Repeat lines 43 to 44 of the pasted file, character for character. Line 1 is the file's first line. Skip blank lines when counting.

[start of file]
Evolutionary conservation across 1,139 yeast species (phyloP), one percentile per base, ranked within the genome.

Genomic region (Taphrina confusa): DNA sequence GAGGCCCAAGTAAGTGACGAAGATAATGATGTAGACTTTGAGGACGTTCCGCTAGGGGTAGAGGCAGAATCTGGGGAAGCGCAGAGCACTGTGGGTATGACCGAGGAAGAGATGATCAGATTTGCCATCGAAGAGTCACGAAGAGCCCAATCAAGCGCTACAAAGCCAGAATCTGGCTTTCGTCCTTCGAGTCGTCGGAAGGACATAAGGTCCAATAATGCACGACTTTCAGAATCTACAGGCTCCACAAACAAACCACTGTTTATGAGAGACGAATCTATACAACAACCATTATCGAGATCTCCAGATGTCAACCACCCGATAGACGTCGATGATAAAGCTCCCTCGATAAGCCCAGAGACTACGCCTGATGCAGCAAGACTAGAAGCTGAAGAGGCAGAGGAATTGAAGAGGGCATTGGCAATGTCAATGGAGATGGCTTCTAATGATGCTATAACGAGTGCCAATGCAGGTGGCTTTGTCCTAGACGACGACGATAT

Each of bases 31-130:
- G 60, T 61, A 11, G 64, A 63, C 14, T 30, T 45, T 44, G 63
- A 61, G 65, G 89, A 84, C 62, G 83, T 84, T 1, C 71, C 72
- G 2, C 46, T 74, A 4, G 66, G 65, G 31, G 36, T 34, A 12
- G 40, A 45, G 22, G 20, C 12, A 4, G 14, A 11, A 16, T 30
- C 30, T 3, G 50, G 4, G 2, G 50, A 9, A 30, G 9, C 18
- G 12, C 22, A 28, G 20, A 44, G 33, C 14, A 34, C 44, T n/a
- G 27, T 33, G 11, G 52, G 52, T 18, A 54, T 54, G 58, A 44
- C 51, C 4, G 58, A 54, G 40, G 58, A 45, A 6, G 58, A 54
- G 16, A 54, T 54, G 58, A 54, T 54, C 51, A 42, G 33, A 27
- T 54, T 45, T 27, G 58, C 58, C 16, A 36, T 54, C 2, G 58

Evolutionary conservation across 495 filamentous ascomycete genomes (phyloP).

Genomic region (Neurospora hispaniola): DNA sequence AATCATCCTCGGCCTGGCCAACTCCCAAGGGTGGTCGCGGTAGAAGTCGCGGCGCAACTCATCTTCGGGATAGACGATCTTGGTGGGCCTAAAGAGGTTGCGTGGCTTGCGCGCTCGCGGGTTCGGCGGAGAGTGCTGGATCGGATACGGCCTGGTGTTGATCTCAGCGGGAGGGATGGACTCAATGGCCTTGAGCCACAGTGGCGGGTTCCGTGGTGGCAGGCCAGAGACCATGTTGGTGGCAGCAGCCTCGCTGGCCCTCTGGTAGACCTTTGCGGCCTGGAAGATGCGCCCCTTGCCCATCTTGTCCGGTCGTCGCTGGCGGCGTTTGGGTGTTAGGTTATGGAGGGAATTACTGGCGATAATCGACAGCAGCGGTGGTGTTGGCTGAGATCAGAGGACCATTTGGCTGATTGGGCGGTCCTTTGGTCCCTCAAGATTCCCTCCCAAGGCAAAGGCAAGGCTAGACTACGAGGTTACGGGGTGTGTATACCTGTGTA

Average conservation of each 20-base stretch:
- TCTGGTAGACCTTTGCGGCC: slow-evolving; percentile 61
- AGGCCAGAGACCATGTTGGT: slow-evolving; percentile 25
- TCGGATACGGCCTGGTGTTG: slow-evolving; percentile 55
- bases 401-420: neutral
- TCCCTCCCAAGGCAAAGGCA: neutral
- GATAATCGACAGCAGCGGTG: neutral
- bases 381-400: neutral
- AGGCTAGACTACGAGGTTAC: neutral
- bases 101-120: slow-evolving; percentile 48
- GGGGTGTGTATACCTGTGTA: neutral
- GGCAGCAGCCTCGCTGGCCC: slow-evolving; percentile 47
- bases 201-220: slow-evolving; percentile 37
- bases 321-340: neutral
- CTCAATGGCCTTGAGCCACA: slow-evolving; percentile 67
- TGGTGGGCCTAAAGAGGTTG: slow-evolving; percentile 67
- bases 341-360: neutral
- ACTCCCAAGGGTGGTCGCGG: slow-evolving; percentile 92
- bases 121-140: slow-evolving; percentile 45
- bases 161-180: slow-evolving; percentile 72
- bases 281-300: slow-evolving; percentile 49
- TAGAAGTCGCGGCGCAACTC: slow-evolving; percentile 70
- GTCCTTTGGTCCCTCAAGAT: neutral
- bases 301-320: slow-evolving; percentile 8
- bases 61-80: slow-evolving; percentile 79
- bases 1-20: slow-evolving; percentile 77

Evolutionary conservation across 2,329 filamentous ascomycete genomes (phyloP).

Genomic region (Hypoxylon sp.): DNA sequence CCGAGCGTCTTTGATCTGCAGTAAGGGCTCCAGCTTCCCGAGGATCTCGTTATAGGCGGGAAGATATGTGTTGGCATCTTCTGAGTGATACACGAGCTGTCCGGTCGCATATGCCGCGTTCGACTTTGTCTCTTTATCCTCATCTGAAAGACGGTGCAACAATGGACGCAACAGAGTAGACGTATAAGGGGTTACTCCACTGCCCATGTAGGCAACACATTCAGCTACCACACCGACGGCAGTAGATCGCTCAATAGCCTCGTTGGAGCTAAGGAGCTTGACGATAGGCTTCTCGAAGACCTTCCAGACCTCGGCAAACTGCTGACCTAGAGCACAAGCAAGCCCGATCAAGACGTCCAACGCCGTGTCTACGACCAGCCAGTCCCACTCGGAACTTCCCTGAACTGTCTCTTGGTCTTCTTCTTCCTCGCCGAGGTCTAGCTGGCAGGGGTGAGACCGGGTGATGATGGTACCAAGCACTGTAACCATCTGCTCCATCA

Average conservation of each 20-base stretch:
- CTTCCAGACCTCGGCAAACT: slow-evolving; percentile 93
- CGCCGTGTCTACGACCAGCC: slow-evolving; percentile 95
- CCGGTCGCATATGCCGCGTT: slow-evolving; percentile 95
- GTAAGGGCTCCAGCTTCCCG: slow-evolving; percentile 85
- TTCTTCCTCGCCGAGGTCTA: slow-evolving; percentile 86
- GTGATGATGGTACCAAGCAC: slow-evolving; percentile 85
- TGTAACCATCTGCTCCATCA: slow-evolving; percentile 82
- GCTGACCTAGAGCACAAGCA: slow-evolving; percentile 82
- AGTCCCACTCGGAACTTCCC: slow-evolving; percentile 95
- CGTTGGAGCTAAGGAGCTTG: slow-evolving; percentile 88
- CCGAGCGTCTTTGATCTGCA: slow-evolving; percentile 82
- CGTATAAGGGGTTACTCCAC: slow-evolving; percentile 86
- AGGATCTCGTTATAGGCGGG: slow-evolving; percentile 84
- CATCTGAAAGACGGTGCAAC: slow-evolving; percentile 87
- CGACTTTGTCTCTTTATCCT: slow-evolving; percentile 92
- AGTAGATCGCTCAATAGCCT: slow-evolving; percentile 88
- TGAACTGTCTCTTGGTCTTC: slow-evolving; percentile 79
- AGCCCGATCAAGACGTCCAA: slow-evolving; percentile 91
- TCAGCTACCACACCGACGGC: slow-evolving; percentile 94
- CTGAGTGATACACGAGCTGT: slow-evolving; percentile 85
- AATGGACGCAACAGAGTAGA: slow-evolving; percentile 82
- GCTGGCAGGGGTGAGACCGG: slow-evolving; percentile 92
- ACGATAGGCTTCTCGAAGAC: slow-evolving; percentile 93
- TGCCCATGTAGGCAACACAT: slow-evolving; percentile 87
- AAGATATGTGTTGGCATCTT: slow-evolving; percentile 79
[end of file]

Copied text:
Genomic region (Hypoxylon sp.): DNA sequence CCGAGCGTCTTTGATCTGCAGTAAGGGCTCCAGCTTCCCGAGGATCTCGTTATAGGCGGGAAGATATGTGTTGGCATCTTCTGAGTGATACACGAGCTGTCCGGTCGCATATGCCGCGTTCGACTTTGTCTCTTTATCCTCATCTGAAAGACGGTGCAACAATGGACGCAACAGAGTAGACGTATAAGGGGTTACTCCACTGCCCATGTAGGCAACACATTCAGCTACCACACCGACGGCAGTAGATCGCTCAATAGCCTCGTTGGAGCTAAGGAGCTTGACGATAGGCTTCTCGAAGACCTTCCAGACCTCGGCAAACTGCTGACCTAGAGCACAAGCAAGCCCGATCAAGACGTCCAACGCCGTGTCTACGACCAGCCAGTCCCACTCGGAACTTCCCTGAACTGTCTCTTGGTCTTCTTCTTCCTCGCCGAGGTCTAGCTGGCAGGGGTGAGACCGGGTGATGATGGTACCAAGCACTGTAACCATCTGCTCCATCA

Average conservation of each 20-base stretch: